Puerto Rico’s pensions in the crosshairs
22 March 2014
The territory of Puerto Rico is facing a serious economic and financial crisis that many analysts describe as the prelude to a default. In response, investors are pursuing policies and measures that would protect their capital by attacking pensions and workers’ living conditions.
Puerto Rico is a US unincorporated territory with commonwealth status. Its practice of offering tax exemption has attracted some of the most rapacious investors in the world—in particular, from the US. The island is home to pharmaceutical, electronics and textile manufacturing multinationals such as Abbott, Johnson & Johnson and Medtronic, which find a fiscal haven as well as a cheap labor pool in Puerto Rico.
Financial problems began to become apparent in 2006, when some of the US Treasury tax breaks came to an end. This reflected deep-seated international problems that took full expression with the global crisis of 2008. Puerto Rico’s economy started spiraling into chronic debt, as it sought to finance its deficits through the issuance of attractive tax-free bonds.
Puerto Rico’s public debt has now reached $70 billion, or about 70 percent of its GDP. Its unfunded pension liabilities amount to $36 billion. Unemployment has reached an official level of 15.4 percent, with an anemic 63 percent total labor participation rate. The island has been in a recession almost the entire time since the 2008 financial crash.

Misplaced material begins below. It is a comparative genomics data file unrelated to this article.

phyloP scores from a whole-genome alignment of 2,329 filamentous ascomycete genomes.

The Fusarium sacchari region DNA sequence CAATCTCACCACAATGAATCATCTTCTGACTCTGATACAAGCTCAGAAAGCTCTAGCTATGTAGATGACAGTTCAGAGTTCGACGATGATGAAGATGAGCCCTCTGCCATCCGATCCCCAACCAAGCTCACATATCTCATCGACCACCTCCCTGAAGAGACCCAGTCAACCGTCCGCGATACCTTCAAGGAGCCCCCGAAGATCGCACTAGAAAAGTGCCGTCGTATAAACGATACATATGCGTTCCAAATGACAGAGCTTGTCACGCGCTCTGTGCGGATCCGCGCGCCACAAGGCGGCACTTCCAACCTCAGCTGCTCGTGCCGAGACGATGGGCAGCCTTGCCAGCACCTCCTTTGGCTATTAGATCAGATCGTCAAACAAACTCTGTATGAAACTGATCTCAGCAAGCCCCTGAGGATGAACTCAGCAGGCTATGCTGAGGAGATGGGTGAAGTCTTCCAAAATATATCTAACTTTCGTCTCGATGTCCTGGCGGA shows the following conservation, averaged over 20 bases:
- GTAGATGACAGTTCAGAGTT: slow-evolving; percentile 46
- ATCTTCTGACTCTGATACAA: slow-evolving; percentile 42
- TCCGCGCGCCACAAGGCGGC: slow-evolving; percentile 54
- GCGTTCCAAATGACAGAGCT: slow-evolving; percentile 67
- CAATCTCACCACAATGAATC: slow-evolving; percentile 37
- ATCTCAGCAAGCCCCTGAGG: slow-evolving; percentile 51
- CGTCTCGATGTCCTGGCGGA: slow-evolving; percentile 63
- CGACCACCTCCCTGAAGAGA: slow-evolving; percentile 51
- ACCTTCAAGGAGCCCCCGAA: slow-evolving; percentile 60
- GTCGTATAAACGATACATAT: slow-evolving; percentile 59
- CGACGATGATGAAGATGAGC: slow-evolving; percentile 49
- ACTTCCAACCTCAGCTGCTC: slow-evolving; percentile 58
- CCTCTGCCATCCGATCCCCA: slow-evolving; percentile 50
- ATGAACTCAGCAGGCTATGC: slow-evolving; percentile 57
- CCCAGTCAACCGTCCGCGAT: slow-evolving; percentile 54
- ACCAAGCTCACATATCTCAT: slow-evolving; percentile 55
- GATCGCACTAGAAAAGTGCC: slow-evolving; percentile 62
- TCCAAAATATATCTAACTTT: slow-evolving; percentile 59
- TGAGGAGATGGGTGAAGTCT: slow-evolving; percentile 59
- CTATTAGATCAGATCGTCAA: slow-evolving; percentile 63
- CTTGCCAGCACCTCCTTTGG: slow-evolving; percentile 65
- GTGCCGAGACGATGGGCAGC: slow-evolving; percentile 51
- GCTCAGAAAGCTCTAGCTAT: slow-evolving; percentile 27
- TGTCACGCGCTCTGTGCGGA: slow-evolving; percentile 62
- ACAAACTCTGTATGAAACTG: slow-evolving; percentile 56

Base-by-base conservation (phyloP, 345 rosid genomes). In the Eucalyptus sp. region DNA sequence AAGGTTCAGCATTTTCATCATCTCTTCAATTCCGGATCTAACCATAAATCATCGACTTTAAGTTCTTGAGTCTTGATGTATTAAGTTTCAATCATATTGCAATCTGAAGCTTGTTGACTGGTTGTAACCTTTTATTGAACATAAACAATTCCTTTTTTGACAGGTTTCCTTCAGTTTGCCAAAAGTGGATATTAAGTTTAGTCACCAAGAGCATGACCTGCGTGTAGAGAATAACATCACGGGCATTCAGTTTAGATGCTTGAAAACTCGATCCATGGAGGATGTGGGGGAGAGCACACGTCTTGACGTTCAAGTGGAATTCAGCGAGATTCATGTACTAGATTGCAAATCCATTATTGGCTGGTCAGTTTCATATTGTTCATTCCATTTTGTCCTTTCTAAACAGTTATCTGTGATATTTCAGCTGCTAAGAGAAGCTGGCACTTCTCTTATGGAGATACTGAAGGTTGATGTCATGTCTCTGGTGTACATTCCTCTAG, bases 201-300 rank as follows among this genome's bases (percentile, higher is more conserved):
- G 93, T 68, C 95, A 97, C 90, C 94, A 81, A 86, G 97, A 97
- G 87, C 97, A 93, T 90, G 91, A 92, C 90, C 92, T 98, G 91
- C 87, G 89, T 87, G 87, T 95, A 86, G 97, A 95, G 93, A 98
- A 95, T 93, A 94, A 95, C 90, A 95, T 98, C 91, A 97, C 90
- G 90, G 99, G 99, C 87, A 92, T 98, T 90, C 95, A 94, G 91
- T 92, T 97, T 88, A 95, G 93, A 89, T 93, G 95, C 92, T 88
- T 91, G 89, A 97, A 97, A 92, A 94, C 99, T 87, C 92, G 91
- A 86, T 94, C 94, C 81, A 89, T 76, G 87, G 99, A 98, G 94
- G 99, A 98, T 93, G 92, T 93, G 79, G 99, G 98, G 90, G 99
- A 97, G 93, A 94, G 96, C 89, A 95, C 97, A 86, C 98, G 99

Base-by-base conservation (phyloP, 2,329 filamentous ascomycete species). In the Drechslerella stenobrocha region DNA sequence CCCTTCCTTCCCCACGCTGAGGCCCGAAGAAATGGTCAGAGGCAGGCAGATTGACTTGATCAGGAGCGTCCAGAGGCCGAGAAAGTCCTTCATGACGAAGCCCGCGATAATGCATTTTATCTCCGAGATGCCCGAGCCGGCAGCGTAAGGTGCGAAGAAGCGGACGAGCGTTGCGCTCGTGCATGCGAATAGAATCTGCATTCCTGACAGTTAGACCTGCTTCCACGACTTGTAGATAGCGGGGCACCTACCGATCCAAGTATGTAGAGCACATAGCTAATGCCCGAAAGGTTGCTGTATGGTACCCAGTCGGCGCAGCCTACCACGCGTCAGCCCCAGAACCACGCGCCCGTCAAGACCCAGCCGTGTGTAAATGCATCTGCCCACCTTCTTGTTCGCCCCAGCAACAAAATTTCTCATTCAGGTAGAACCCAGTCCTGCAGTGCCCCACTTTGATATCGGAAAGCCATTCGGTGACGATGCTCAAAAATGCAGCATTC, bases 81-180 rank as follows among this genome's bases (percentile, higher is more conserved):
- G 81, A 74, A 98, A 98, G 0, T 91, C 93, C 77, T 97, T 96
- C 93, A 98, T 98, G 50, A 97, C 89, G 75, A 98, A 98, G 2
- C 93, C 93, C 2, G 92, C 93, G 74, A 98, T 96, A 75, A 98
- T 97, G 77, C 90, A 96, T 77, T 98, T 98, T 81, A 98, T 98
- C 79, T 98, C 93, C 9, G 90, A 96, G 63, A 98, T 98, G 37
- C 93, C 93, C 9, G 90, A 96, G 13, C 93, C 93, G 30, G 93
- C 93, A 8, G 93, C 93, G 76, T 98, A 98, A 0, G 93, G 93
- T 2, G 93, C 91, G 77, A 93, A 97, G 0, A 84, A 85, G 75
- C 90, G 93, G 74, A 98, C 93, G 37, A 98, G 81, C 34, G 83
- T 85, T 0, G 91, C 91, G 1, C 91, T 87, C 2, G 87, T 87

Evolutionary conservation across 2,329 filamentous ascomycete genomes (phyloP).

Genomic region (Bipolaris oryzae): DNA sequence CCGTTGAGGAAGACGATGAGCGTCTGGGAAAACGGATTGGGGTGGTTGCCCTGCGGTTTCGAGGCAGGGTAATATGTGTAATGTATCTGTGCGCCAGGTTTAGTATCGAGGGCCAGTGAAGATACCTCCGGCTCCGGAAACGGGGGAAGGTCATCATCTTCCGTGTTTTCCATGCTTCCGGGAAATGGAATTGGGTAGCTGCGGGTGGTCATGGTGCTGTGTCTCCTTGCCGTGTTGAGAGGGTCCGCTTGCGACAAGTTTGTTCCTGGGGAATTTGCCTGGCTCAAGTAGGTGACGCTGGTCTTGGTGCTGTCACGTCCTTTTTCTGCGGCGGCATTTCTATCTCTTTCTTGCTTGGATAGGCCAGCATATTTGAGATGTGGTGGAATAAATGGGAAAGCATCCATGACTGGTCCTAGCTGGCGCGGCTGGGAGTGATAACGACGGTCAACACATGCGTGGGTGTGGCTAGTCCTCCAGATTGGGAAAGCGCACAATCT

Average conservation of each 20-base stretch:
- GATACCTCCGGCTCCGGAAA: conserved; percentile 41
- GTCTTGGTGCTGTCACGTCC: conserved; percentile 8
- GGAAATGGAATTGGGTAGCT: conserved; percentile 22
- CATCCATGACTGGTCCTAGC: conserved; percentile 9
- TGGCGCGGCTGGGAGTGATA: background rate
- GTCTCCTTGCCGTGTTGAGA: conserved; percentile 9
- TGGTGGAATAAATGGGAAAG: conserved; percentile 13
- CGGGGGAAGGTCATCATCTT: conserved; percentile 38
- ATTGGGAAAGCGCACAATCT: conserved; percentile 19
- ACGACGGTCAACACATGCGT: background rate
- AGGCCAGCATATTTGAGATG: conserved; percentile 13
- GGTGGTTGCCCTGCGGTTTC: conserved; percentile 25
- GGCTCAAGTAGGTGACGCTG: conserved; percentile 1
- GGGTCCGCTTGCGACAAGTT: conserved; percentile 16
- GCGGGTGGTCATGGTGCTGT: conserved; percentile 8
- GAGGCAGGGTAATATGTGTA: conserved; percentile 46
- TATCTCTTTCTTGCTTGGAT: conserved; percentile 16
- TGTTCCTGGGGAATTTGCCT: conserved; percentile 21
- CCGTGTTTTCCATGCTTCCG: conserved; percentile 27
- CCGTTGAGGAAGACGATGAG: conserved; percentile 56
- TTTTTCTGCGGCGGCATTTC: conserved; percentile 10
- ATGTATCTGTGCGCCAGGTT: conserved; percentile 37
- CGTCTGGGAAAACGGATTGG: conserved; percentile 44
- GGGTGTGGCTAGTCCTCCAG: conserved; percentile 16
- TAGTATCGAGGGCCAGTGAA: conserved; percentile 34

Last February, S&P downgraded Puerto Rico’s credit rating for credit obligation bonds to junk level, instigating a process of capital flight. At the same time, other companies like Seaborne Airlines, Cooper Vision and Eli Lilly have recently established their presence in anticipation of new pro-corporate policies promoted by the political establishment.
Increasing poverty, social inequality and the rise of crime are the logical consequences of such a dire situation.
Comparisons have already been made with Detroit, where similar social conditions plague workers. In what was once the pride of US economic power, Emergency Manager Kevyn Orr’s bankruptcy restructuring plan, implemented through the use of a federal bankruptcy court, reduces pensions by more than 50 percent for old retirees and freezes current employees’ pension benefits.
Since he took office in January 2013, Governor Alejandro Garcia Padilla (Popular Democratic Party, affiliated to the US Democratic Party) has implemented harsh austerity measures against workers, ranging from an increase in taxation equal to 1.1 percent of gross national product to the conversion of traditional pensions to 401(k)-type plans.
As part of his pension “reform,” higher contributions (10 percent from 9 percent) are required from workers, and the retirement age has been increased (from 50 to 62 for new hires, from 55 to 60 for current employees).
Puerto Rico’s status as a US territory differentiates the island from Detroit. Territories, like states, differ from municipalities, as they are considered unable to declare bankruptcy under the United States Code, at least thus far.